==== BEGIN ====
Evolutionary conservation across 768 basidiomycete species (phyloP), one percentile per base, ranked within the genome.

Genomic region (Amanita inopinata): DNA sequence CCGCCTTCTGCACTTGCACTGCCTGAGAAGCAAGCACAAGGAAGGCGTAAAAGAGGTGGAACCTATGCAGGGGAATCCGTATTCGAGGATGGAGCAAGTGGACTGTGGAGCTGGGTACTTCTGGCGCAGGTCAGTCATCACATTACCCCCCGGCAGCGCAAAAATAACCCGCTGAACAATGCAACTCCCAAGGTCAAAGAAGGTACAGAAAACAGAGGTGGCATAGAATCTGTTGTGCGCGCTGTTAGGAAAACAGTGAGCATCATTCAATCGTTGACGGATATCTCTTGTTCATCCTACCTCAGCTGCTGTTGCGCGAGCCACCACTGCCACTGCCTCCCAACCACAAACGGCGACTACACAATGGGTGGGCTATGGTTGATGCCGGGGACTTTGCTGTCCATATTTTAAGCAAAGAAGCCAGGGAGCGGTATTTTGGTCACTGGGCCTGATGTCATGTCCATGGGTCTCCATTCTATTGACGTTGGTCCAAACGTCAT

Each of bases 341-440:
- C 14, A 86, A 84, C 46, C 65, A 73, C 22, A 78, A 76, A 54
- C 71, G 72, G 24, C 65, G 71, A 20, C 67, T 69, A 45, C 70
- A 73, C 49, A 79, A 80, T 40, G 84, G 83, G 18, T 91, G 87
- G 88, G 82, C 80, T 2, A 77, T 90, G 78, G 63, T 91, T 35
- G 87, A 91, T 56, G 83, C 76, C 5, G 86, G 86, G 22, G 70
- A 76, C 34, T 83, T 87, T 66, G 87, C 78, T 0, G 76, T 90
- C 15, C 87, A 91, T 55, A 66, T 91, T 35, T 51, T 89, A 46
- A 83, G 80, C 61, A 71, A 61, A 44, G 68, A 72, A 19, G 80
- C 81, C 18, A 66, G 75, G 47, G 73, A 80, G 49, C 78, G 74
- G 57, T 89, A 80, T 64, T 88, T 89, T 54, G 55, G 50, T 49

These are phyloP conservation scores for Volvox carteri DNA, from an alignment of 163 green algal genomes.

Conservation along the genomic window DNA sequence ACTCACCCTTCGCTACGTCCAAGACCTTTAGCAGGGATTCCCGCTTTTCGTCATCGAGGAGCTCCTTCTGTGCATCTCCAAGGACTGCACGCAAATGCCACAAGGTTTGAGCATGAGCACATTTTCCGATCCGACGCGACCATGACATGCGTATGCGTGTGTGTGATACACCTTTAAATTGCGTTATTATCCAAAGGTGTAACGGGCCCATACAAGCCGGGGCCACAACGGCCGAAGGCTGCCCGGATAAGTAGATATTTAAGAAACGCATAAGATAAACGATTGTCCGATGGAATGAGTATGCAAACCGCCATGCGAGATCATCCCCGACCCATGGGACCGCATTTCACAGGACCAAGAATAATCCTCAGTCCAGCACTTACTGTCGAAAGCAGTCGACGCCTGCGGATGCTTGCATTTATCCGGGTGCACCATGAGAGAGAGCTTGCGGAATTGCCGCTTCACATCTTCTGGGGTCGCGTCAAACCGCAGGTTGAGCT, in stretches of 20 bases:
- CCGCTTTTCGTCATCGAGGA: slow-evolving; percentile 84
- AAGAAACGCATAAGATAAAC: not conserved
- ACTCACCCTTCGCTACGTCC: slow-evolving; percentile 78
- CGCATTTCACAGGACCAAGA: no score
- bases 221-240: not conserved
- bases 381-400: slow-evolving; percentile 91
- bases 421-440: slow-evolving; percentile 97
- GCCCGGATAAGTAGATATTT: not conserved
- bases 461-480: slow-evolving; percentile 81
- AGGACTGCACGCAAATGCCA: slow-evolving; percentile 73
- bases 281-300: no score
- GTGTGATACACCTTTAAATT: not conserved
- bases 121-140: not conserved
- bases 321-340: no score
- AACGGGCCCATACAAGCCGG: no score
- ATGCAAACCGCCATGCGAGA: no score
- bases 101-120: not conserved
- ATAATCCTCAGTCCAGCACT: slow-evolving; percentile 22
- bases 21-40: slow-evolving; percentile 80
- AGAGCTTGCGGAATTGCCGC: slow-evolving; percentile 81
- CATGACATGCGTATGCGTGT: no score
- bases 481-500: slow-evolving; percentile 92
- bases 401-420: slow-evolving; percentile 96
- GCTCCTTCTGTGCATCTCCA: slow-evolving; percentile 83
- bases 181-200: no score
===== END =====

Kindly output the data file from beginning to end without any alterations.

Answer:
Evolutionary conservation across 768 basidiomycete species (phyloP), one percentile per base, ranked within the genome.

Genomic region (Amanita inopinata): DNA sequence CCGCCTTCTGCACTTGCACTGCCTGAGAAGCAAGCACAAGGAAGGCGTAAAAGAGGTGGAACCTATGCAGGGGAATCCGTATTCGAGGATGGAGCAAGTGGACTGTGGAGCTGGGTACTTCTGGCGCAGGTCAGTCATCACATTACCCCCCGGCAGCGCAAAAATAACCCGCTGAACAATGCAACTCCCAAGGTCAAAGAAGGTACAGAAAACAGAGGTGGCATAGAATCTGTTGTGCGCGCTGTTAGGAAAACAGTGAGCATCATTCAATCGTTGACGGATATCTCTTGTTCATCCTACCTCAGCTGCTGTTGCGCGAGCCACCACTGCCACTGCCTCCCAACCACAAACGGCGACTACACAATGGGTGGGCTATGGTTGATGCCGGGGACTTTGCTGTCCATATTTTAAGCAAAGAAGCCAGGGAGCGGTATTTTGGTCACTGGGCCTGATGTCATGTCCATGGGTCTCCATTCTATTGACGTTGGTCCAAACGTCAT

Each of bases 341-440:
- C 14, A 86, A 84, C 46, C 65, A 73, C 22, A 78, A 76, A 54
- C 71, G 72, G 24, C 65, G 71, A 20, C 67, T 69, A 45, C 70
- A 73, C 49, A 79, A 80, T 40, G 84, G 83, G 18, T 91, G 87
- G 88, G 82, C 80, T 2, A 77, T 90, G 78, G 63, T 91, T 35
- G 87, A 91, T 56, G 83, C 76, C 5, G 86, G 86, G 22, G 70
- A 76, C 34, T 83, T 87, T 66, G 87, C 78, T 0, G 76, T 90
- C 15, C 87, A 91, T 55, A 66, T 91, T 35, T 51, T 89, A 46
- A 83, G 80, C 61, A 71, A 61, A 44, G 68, A 72, A 19, G 80
- C 81, C 18, A 66, G 75, G 47, G 73, A 80, G 49, C 78, G 74
- G 57, T 89, A 80, T 64, T 88, T 89, T 54, G 55, G 50, T 49

These are phyloP conservation scores for Volvox carteri DNA, from an alignment of 163 green algal genomes.

Conservation along the genomic window DNA sequence ACTCACCCTTCGCTACGTCCAAGACCTTTAGCAGGGATTCCCGCTTTTCGTCATCGAGGAGCTCCTTCTGTGCATCTCCAAGGACTGCACGCAAATGCCACAAGGTTTGAGCATGAGCACATTTTCCGATCCGACGCGACCATGACATGCGTATGCGTGTGTGTGATACACCTTTAAATTGCGTTATTATCCAAAGGTGTAACGGGCCCATACAAGCCGGGGCCACAACGGCCGAAGGCTGCCCGGATAAGTAGATATTTAAGAAACGCATAAGATAAACGATTGTCCGATGGAATGAGTATGCAAACCGCCATGCGAGATCATCCCCGACCCATGGGACCGCATTTCACAGGACCAAGAATAATCCTCAGTCCAGCACTTACTGTCGAAAGCAGTCGACGCCTGCGGATGCTTGCATTTATCCGGGTGCACCATGAGAGAGAGCTTGCGGAATTGCCGCTTCACATCTTCTGGGGTCGCGTCAAACCGCAGGTTGAGCT, in stretches of 20 bases:
- CCGCTTTTCGTCATCGAGGA: slow-evolving; percentile 84
- AAGAAACGCATAAGATAAAC: not conserved
- ACTCACCCTTCGCTACGTCC: slow-evolving; percentile 78
- CGCATTTCACAGGACCAAGA: no score
- bases 221-240: not conserved
- bases 381-400: slow-evolving; percentile 91
- bases 421-440: slow-evolving; percentile 97
- GCCCGGATAAGTAGATATTT: not conserved
- bases 461-480: slow-evolving; percentile 81
- AGGACTGCACGCAAATGCCA: slow-evolving; percentile 73
- bases 281-300: no score
- GTGTGATACACCTTTAAATT: not conserved
- bases 121-140: not conserved
- bases 321-340: no score
- AACGGGCCCATACAAGCCGG: no score
- ATGCAAACCGCCATGCGAGA: no score
- bases 101-120: not conserved
- ATAATCCTCAGTCCAGCACT: slow-evolving; percentile 22
- bases 21-40: slow-evolving; percentile 80
- AGAGCTTGCGGAATTGCCGC: slow-evolving; percentile 81
- CATGACATGCGTATGCGTGT: no score
- bases 481-500: slow-evolving; percentile 92
- bases 401-420: slow-evolving; percentile 96
- GCTCCTTCTGTGCATCTCCA: slow-evolving; percentile 83
- bases 181-200: no score